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Independent learning: a path to academic excellence

Thanks to his research on combating corruption in Latin America, current student Omar Espejel was invited to present at the prestigious Carroll Round conference.

Written by Tom Brady |

Omar Espejel speaking at the at the Carroll Round at Georgetown University
"For Omar to have the opportunity to present at the Carroll Round is testament to his hard work and the quality of his research."

University of London students are unique in the sense that they are part of a worldwide community, unconstrained by borders or distance. Gaining a world-class education in this way can of course be challenging, as it places significant emphasis on the student to learn independently and make effective use of the resources available to them. However, independent learning represents a genuine opportunity to achieve great things in your chosen field, as the experience of BSc Mathematics and Economics student, Omar Espejel shows. 

Omar is a distance learner based in Mexico, who recently had his research on combating corruption in Latin America accepted into the prestigious Carroll Round. The academic reputation of this conference cannot be overstated – based at Georgetown University, it provides the world’s top economics undergraduates with a forum for research and discussion, with illustrious past keynote speakers including the likes of Joseph Stiglitz and William Easterly. In addition, Carroll Round alumni have gone on to work at international organisations such as the World Bank and the IMF, as well as leading financial and consulting firms.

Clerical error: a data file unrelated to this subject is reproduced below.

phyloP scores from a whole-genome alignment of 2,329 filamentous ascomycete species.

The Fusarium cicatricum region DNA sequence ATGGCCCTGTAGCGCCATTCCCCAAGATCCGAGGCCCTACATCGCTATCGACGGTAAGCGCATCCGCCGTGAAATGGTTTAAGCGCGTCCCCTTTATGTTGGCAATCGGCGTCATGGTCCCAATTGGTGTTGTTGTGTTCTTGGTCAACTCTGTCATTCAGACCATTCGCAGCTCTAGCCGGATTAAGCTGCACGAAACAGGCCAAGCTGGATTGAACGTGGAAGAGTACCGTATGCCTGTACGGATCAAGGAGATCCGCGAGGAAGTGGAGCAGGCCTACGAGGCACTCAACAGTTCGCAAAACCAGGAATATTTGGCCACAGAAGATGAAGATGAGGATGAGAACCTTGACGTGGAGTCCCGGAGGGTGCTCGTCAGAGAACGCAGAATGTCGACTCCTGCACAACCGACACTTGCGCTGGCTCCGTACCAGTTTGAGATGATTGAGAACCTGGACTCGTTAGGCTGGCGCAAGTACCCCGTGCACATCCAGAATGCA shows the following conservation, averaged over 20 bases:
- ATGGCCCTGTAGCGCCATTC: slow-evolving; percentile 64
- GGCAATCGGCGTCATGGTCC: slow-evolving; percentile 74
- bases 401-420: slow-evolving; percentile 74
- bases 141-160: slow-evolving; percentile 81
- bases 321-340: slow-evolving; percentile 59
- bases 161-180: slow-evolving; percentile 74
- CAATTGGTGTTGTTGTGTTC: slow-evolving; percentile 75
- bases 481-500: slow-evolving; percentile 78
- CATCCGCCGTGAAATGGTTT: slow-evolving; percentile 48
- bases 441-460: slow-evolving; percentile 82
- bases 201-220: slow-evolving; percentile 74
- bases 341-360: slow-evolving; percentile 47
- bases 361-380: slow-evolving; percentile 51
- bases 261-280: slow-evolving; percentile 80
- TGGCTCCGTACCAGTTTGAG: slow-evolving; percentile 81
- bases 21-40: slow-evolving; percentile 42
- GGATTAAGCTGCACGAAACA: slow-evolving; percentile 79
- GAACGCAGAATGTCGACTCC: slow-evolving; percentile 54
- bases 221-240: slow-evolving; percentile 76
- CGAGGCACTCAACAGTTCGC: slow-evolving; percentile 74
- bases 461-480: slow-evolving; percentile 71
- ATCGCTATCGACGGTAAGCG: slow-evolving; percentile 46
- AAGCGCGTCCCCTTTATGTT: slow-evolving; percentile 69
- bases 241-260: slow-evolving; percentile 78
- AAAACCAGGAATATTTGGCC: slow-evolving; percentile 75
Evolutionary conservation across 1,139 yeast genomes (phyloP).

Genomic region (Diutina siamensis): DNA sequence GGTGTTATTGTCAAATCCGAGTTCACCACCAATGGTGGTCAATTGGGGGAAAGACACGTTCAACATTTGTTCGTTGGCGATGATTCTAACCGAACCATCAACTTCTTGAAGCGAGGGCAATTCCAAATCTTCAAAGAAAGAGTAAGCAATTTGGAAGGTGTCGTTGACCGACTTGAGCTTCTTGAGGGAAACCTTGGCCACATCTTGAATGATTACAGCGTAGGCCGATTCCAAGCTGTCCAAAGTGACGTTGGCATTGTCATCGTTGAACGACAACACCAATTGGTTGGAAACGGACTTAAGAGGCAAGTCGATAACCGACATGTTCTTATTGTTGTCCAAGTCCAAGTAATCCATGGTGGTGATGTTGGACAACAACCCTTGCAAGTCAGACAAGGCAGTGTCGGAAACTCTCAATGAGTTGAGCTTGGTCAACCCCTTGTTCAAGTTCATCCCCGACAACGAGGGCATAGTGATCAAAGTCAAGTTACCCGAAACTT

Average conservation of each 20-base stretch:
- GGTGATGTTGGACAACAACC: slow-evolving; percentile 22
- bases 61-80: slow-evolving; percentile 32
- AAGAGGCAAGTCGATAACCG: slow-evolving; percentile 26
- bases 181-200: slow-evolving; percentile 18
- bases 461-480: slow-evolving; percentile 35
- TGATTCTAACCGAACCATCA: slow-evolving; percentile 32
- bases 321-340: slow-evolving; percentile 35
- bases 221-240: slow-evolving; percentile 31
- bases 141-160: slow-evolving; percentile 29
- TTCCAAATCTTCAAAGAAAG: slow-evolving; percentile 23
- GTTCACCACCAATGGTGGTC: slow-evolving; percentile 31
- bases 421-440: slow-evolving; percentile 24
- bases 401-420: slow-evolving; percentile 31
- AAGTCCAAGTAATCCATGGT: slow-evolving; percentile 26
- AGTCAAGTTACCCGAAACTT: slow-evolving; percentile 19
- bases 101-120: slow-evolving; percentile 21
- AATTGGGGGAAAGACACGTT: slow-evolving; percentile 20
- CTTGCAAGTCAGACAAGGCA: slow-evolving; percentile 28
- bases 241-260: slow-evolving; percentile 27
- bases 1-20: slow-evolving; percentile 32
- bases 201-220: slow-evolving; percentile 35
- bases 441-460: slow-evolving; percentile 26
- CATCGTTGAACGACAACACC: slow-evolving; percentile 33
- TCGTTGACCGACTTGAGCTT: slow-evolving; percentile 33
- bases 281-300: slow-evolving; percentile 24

In order to present his research at the Carroll Round, Omar received a Student Conference Travel Award from the University of London. This award provided him with financial support for his travel and expenses, and the University was happy to grant it given that Omar would be representing UoL on such a high-profile academic stage. 

For Omar to have the opportunity to present at the Carroll Round is testament to his hard work and the quality of his research. More broadly, it serves as an example of how distance learners need not be inhibited by a lack of face-to-face tuition, but are in fact free to build on the rich resources provided through the Online Library and the University of London course material. Through this, they can make their own discoveries and pursue their areas of keenest interest. 

Omar described the reactions of his counterparts at the conference in his blog post – they were surprised that someone studying remotely could make it to the Carroll Round. However, as he illustrates, there is no reason why distance learning should be a barrier to great academic achievement. In fact, the skills which University of London students develop through the varied ways in which they engage with their chosen subjects will give them everything they need to be successful.

Omar’s achievements should serve as a strong motivation to every distance learner studying with the University of London – access to the course material, the online resources, and an enthusiasm and curiosity for your chosen academic field is all you need to succeed.